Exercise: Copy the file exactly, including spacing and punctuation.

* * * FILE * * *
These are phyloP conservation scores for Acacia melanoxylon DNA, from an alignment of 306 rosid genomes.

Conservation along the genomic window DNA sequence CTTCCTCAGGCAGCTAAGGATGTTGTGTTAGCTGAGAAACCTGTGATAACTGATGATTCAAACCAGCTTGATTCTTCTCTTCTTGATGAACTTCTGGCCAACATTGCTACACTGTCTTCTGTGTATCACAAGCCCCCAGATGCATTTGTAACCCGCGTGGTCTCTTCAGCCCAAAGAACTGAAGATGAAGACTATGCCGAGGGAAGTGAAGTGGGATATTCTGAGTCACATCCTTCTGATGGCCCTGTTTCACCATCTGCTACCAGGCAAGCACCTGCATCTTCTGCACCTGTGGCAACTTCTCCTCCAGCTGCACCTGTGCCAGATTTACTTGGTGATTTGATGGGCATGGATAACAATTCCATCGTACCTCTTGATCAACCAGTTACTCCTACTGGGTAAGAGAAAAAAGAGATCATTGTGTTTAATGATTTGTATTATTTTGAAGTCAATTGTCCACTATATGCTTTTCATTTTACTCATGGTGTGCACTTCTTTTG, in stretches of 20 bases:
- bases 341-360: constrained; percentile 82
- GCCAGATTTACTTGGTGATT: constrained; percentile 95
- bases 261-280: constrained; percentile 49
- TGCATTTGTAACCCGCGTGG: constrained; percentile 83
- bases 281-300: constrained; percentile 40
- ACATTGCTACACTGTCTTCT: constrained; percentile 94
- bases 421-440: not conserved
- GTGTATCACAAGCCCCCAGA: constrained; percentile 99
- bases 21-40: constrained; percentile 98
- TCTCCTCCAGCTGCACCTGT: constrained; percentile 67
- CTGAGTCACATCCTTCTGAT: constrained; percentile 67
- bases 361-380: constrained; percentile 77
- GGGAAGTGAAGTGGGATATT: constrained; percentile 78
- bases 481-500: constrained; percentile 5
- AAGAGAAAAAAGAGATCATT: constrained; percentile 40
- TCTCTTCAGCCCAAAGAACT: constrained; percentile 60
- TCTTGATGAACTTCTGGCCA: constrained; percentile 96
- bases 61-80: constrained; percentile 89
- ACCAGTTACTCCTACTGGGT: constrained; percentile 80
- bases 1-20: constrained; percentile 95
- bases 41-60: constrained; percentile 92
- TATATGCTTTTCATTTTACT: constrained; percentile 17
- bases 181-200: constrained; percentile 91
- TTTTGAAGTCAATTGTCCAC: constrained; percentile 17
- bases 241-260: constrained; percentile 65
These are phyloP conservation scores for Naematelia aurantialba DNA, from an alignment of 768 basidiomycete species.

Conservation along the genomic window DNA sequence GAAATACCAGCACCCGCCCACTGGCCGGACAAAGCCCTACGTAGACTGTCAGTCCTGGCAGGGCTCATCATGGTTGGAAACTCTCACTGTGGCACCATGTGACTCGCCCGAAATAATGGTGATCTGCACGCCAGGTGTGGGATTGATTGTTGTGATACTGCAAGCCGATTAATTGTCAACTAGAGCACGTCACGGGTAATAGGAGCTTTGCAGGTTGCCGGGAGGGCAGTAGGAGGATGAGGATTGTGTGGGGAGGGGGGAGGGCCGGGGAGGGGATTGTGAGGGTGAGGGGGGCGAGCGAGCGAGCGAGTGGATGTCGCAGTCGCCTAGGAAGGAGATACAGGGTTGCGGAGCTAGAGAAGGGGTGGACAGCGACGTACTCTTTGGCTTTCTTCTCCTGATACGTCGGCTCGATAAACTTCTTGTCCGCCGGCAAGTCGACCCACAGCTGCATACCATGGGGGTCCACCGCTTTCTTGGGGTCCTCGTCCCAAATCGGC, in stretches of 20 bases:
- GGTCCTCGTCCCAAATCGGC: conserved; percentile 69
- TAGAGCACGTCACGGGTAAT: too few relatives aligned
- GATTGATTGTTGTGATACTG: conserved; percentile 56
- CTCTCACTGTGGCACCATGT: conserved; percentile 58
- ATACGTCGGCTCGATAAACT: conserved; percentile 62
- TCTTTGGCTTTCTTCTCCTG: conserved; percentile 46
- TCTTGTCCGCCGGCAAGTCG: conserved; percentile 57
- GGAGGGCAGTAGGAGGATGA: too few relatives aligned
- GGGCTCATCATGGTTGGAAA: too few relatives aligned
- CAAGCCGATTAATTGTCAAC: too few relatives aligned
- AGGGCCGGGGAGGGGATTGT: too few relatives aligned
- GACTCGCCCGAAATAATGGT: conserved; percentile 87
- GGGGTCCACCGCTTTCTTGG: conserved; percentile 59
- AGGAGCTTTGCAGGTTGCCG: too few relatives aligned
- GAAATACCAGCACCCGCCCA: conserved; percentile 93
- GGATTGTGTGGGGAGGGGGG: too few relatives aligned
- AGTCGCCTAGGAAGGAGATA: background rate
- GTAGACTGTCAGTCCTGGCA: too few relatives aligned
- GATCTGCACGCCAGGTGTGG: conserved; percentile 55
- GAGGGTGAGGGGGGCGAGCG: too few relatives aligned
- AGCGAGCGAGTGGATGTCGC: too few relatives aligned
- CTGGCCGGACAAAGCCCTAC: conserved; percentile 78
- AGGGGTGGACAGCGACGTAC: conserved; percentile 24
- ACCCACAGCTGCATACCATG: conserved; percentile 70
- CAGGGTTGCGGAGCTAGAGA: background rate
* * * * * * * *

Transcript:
These are phyloP conservation scores for Acacia melanoxylon DNA, from an alignment of 306 rosid genomes.

Conservation along the genomic window DNA sequence CTTCCTCAGGCAGCTAAGGATGTTGTGTTAGCTGAGAAACCTGTGATAACTGATGATTCAAACCAGCTTGATTCTTCTCTTCTTGATGAACTTCTGGCCAACATTGCTACACTGTCTTCTGTGTATCACAAGCCCCCAGATGCATTTGTAACCCGCGTGGTCTCTTCAGCCCAAAGAACTGAAGATGAAGACTATGCCGAGGGAAGTGAAGTGGGATATTCTGAGTCACATCCTTCTGATGGCCCTGTTTCACCATCTGCTACCAGGCAAGCACCTGCATCTTCTGCACCTGTGGCAACTTCTCCTCCAGCTGCACCTGTGCCAGATTTACTTGGTGATTTGATGGGCATGGATAACAATTCCATCGTACCTCTTGATCAACCAGTTACTCCTACTGGGTAAGAGAAAAAAGAGATCATTGTGTTTAATGATTTGTATTATTTTGAAGTCAATTGTCCACTATATGCTTTTCATTTTACTCATGGTGTGCACTTCTTTTG, in stretches of 20 bases:
- bases 341-360: constrained; percentile 82
- GCCAGATTTACTTGGTGATT: constrained; percentile 95
- bases 261-280: constrained; percentile 49
- TGCATTTGTAACCCGCGTGG: constrained; percentile 83
- bases 281-300: constrained; percentile 40
- ACATTGCTACACTGTCTTCT: constrained; percentile 94
- bases 421-440: not conserved
- GTGTATCACAAGCCCCCAGA: constrained; percentile 99
- bases 21-40: constrained; percentile 98
- TCTCCTCCAGCTGCACCTGT: constrained; percentile 67
- CTGAGTCACATCCTTCTGAT: constrained; percentile 67
- bases 361-380: constrained; percentile 77
- GGGAAGTGAAGTGGGATATT: constrained; percentile 78
- bases 481-500: constrained; percentile 5
- AAGAGAAAAAAGAGATCATT: constrained; percentile 40
- TCTCTTCAGCCCAAAGAACT: constrained; percentile 60
- TCTTGATGAACTTCTGGCCA: constrained; percentile 96
- bases 61-80: constrained; percentile 89
- ACCAGTTACTCCTACTGGGT: constrained; percentile 80
- bases 1-20: constrained; percentile 95
- bases 41-60: constrained; percentile 92
- TATATGCTTTTCATTTTACT: constrained; percentile 17
- bases 181-200: constrained; percentile 91
- TTTTGAAGTCAATTGTCCAC: constrained; percentile 17
- bases 241-260: constrained; percentile 65
These are phyloP conservation scores for Naematelia aurantialba DNA, from an alignment of 768 basidiomycete species.

Conservation along the genomic window DNA sequence GAAATACCAGCACCCGCCCACTGGCCGGACAAAGCCCTACGTAGACTGTCAGTCCTGGCAGGGCTCATCATGGTTGGAAACTCTCACTGTGGCACCATGTGACTCGCCCGAAATAATGGTGATCTGCACGCCAGGTGTGGGATTGATTGTTGTGATACTGCAAGCCGATTAATTGTCAACTAGAGCACGTCACGGGTAATAGGAGCTTTGCAGGTTGCCGGGAGGGCAGTAGGAGGATGAGGATTGTGTGGGGAGGGGGGAGGGCCGGGGAGGGGATTGTGAGGGTGAGGGGGGCGAGCGAGCGAGCGAGTGGATGTCGCAGTCGCCTAGGAAGGAGATACAGGGTTGCGGAGCTAGAGAAGGGGTGGACAGCGACGTACTCTTTGGCTTTCTTCTCCTGATACGTCGGCTCGATAAACTTCTTGTCCGCCGGCAAGTCGACCCACAGCTGCATACCATGGGGGTCCACCGCTTTCTTGGGGTCCTCGTCCCAAATCGGC, in stretches of 20 bases:
- GGTCCTCGTCCCAAATCGGC: conserved; percentile 69
- TAGAGCACGTCACGGGTAAT: too few relatives aligned
- GATTGATTGTTGTGATACTG: conserved; percentile 56
- CTCTCACTGTGGCACCATGT: conserved; percentile 58
- ATACGTCGGCTCGATAAACT: conserved; percentile 62
- TCTTTGGCTTTCTTCTCCTG: conserved; percentile 46
- TCTTGTCCGCCGGCAAGTCG: conserved; percentile 57
- GGAGGGCAGTAGGAGGATGA: too few relatives aligned
- GGGCTCATCATGGTTGGAAA: too few relatives aligned
- CAAGCCGATTAATTGTCAAC: too few relatives aligned
- AGGGCCGGGGAGGGGATTGT: too few relatives aligned
- GACTCGCCCGAAATAATGGT: conserved; percentile 87
- GGGGTCCACCGCTTTCTTGG: conserved; percentile 59
- AGGAGCTTTGCAGGTTGCCG: too few relatives aligned
- GAAATACCAGCACCCGCCCA: conserved; percentile 93
- GGATTGTGTGGGGAGGGGGG: too few relatives aligned
- AGTCGCCTAGGAAGGAGATA: background rate
- GTAGACTGTCAGTCCTGGCA: too few relatives aligned
- GATCTGCACGCCAGGTGTGG: conserved; percentile 55
- GAGGGTGAGGGGGGCGAGCG: too few relatives aligned
- AGCGAGCGAGTGGATGTCGC: too few relatives aligned
- CTGGCCGGACAAAGCCCTAC: conserved; percentile 78
- AGGGGTGGACAGCGACGTAC: conserved; percentile 24
- ACCCACAGCTGCATACCATG: conserved; percentile 70
- CAGGGTTGCGGAGCTAGAGA: background rate